Klaus Biesenbach, director of MoMA PS1 and Chief Curator at Large at MoMA in New York City will be packing his bags for the West Coast. Biesenbach has reportedly been tapped as the latest to lead Los Angeles’s Museum of Contemporary Art (MOCA), where it’s hoped that he’ll be able to draw large crowds to the struggling institution.
Biesenbach will leave behind a complicated legacy at PS1. He started his tenure as a curator in 1995, and was responsible for starting the popular summer Warm Up concert series, the Rockaway! arts festival at Fort Tilden in the Rockaways (and includes this year’s Yayoi Kusama sphere installation), and was responsible for driving foot traffic to the Queens institution. However, Biesenbach was responsible for curating the “embarrassing” Björk retrospective at MoMA in 2015 and Marina Abramovic’s The Artist is Present in 2010, which also drew mixed reviews. His departure comes as the museum is facing a discrimination lawsuit over the revocation of a job offer to a pregnant performance program curator.
Biesenbach will be replacing Philippe Vergne, the former Dia Art Foundation director (continuing a MOCA tradition of courting New York-based personalities). Vergne stepped down after four years of running MOCA in May, following the backlash over artist Mark Grotjahn’s decision to decline being honored at the museum’s annual gala over a supposed lack of diversity among past honorees.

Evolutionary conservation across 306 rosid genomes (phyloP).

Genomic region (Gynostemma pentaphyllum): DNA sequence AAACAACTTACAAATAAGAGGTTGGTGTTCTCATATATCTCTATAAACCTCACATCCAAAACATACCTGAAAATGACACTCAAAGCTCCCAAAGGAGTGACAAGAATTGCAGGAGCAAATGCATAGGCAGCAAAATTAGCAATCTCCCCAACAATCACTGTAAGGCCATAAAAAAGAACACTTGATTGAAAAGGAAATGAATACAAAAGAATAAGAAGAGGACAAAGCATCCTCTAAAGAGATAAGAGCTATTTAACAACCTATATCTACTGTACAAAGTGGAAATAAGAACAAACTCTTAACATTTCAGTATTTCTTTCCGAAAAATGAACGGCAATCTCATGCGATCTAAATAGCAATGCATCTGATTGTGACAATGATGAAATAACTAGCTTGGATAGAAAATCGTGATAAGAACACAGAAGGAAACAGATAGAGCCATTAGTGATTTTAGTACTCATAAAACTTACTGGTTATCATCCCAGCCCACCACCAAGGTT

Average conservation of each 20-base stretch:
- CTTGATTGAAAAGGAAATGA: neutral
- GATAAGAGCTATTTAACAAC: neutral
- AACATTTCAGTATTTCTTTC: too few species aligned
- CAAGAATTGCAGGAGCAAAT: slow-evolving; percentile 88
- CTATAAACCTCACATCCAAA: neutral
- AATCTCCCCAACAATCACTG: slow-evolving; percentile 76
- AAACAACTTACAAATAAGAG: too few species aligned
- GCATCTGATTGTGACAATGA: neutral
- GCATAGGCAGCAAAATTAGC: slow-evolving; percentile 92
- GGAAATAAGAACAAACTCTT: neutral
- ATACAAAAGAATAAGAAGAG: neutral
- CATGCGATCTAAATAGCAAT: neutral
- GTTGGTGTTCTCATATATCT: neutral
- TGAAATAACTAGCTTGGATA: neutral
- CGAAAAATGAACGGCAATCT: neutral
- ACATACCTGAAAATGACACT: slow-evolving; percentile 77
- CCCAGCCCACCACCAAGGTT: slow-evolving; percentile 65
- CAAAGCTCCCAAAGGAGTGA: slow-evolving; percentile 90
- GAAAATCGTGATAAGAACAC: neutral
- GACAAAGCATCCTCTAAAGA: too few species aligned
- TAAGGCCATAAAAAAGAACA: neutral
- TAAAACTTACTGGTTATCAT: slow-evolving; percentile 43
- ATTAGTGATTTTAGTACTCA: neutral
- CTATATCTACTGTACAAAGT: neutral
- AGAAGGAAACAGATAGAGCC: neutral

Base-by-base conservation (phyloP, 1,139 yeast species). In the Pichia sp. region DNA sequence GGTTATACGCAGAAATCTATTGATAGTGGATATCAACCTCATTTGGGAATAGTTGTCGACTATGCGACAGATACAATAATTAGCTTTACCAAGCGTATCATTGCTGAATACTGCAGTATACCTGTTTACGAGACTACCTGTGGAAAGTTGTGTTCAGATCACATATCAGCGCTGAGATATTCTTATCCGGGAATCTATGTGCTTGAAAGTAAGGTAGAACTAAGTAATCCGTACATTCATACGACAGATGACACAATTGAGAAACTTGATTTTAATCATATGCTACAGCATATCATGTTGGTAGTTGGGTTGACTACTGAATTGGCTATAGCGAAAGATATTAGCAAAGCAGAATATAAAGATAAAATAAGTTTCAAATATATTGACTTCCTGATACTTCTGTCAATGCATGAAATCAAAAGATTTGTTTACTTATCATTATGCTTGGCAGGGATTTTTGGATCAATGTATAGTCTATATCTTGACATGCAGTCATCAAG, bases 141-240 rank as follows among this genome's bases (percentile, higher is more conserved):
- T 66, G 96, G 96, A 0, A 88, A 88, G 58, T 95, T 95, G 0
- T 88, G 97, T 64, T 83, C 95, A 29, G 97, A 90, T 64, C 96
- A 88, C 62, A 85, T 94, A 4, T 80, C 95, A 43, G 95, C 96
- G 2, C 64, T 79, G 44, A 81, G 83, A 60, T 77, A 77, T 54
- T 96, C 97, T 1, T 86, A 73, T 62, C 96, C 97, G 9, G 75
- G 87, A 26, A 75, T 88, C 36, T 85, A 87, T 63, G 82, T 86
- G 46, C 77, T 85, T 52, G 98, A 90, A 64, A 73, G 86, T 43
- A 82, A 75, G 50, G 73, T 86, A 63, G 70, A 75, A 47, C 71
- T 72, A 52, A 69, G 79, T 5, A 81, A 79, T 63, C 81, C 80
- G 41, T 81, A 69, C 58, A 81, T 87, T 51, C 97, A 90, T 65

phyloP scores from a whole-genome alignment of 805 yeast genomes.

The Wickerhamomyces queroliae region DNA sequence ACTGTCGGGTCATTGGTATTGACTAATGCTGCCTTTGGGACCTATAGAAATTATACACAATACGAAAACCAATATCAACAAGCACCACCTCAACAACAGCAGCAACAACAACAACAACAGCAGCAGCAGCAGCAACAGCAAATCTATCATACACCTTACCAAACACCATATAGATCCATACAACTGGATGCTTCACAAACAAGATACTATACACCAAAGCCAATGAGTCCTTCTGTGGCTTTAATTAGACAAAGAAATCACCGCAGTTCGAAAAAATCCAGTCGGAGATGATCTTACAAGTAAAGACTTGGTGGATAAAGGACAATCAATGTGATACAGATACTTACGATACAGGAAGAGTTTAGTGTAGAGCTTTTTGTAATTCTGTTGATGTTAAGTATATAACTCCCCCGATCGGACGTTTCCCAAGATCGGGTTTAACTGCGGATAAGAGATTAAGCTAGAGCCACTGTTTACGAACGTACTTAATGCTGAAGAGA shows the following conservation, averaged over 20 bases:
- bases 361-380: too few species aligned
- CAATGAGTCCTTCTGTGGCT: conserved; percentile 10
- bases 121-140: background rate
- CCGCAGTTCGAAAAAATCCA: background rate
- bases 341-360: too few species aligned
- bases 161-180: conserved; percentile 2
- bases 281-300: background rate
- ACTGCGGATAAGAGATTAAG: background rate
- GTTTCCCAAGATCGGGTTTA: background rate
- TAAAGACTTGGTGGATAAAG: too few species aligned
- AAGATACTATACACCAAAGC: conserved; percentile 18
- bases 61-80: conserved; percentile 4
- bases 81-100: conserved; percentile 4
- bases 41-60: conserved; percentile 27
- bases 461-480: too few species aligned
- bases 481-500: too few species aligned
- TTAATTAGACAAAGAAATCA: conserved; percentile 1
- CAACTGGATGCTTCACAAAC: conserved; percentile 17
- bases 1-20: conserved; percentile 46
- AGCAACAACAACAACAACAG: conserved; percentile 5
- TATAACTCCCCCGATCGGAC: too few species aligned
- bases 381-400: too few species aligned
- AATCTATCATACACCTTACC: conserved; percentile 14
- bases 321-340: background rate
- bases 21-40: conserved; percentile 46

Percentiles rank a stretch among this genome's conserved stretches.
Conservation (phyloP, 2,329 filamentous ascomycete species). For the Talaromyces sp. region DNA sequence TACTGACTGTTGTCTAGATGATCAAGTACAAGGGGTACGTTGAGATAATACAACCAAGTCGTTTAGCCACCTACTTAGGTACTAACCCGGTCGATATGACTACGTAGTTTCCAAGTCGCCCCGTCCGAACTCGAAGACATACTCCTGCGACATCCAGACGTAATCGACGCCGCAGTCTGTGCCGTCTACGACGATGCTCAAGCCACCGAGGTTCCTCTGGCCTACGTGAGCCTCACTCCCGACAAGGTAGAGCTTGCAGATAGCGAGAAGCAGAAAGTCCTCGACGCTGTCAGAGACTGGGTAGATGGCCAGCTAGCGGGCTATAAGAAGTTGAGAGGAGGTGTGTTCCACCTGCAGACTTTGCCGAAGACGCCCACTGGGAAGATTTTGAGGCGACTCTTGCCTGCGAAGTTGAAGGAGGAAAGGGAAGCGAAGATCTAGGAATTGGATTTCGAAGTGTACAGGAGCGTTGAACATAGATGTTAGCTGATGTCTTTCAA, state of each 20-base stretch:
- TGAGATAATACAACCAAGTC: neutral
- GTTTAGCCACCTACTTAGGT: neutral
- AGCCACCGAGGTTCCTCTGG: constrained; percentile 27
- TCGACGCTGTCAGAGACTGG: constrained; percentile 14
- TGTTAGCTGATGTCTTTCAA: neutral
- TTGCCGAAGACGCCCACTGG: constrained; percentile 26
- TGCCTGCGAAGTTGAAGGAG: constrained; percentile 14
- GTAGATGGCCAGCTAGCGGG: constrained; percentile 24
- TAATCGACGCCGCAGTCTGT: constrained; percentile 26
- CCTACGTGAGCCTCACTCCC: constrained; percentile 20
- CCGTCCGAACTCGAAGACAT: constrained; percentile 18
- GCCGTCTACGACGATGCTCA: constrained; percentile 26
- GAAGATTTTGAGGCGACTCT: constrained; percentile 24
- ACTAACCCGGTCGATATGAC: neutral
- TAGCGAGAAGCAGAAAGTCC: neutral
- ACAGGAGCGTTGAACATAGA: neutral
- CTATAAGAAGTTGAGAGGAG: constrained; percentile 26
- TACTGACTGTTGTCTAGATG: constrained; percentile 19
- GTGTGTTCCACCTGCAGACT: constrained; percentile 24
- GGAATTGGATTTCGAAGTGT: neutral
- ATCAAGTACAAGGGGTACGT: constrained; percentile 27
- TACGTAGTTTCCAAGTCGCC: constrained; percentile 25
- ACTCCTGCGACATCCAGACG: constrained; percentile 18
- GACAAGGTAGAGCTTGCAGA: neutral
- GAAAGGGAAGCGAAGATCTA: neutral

MOCA itself has seen its fortunes rise and fall in recent years, having had its endowment fall to under $10 million as it used the money to pay for operating costs. According to the New York Times, MOCA is hoping that Biesenbach will be able to network with other collector institutions in the area, such as the Broad Museum across the street, and revitalize flagging enthusiasm for the museum. MoMA will start looking for Biesenbach’s replacement in the fall.
“Klaus Biesenbach is an extremely talented curator and director who has done an outstanding job leading MoMA PS1 over the last decade,” said Glenn D. Lowry, Director of MoMA in a statement, “and working with his colleagues at The Museum of Modern Art to shape our program in contemporary art. His legacy of daring exhibitions, his commitment to artists, and his dedication to civic engagement, leaves an enduring mark not only at MoMA PS1 and The Museum of Modern Art, but in the cultural life of New York City and beyond. ”
In related news, MoMA painting and sculpture curator Laura Hoptman has been named the new executive director of the Drawing Center. The small nonprofit museum is located in SoHo and has shown a wide collection of architectural work, including drawings by Lebbeus Woods.